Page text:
3. Individualized Education Program (IEP)
    The IEP is a written statement of a student's needs, the services to be provided to meet those needs, and the way in which the student's progress will be evaluated. The IEP team identifies specific skill areas to be addressed through specialized instruction to meet the student's educational needs and determines the annual goals and objectives in these targeted areas. The IEP team determines the location and the amount of time necessary to provide instruction in the goals and objectives. A continuum of placements ranging from delivery of services within the general education classroom to delivery of services in a pullout setting are considered for each student. The program is designed to allow the student to make progress toward meeting the IEP goals and progress in the general curriculum.
    The parent, or guardian, will be asked to give written consent before initial placement in special education.
    Each student's IEP must be reviewed at least once a year. However, parents or school staff may request an IEP review at any time it is needed.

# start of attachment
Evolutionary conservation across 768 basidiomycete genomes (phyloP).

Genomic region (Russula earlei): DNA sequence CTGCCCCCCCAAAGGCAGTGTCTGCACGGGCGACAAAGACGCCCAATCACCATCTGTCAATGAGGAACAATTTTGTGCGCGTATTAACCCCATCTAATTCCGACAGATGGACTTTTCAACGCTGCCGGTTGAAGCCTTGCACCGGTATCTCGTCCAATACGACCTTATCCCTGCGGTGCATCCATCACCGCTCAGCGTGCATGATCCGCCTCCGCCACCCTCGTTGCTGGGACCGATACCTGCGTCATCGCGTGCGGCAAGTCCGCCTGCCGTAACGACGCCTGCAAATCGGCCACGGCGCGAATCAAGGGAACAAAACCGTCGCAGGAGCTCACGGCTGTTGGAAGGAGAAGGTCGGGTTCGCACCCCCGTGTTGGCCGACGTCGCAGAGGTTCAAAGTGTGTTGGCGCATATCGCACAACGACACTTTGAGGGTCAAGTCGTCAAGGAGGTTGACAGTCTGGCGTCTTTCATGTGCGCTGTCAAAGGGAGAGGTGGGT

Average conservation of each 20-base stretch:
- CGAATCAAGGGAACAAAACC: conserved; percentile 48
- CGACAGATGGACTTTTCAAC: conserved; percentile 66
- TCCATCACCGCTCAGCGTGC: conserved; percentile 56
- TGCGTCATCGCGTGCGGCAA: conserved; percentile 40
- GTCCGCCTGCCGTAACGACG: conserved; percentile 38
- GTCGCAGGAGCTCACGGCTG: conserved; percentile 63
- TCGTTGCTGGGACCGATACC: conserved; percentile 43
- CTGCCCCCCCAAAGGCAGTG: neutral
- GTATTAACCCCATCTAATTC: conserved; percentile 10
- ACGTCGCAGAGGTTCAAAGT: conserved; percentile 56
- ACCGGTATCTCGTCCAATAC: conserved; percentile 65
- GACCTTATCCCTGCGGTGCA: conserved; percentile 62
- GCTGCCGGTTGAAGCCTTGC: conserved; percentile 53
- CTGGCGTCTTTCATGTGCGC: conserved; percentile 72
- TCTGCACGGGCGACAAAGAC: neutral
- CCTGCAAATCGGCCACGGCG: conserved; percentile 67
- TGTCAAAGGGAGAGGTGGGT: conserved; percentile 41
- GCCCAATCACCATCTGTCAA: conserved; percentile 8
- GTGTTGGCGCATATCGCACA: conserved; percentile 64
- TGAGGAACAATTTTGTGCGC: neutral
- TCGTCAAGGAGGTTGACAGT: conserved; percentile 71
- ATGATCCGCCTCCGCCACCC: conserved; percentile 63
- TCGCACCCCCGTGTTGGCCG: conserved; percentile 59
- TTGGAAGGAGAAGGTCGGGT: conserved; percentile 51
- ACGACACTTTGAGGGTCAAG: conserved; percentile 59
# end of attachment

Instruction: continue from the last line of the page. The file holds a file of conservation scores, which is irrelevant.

Minimum Level Services

Student receives consultation or itinerant special education services not to exceed 10% of the school day per week.

Moderate Level Services

Student receives special education services not to exceed 50% of the school day.

Extensive Level Services

Student receives special education services 50% or more of the school day.

Maximum Level Services

Student receives special education services in an amount which approaches the full school day.

Examples of Special Ed. Services Available

All Sites

Related Services: speech, occupational therapy, physical therapy, clinical counseling, health services, transportation.

Living Skills Programs (2 elementary sites, middle and high)
Behavior Intervention Programs (Positive Support Programs)
Inclusive services (special education support in the general ed setting)


Resource Room for academic support
Preschool for Developmental Delays (Barranca and Pinon)

Middle School:

Resource Seminar (addresses organizational skills and provides academic support)
Self-contained core academic classes

High School:

Resource Seminar (addresses organizational skills and provides academic support)
Self-contained core academic classes
Work Study

Services for Preschool Children with Disabilities

Services are provided for children ages three and four who are in need of special education and related services because of significant delay or deficit in one or more areas of development including cognitive, physical, motor, language, social/emotional, self-help, vision or hearing. A multidisciplinary diagnostic evaluation is required, and the delivery model for services is determined by the IEP team.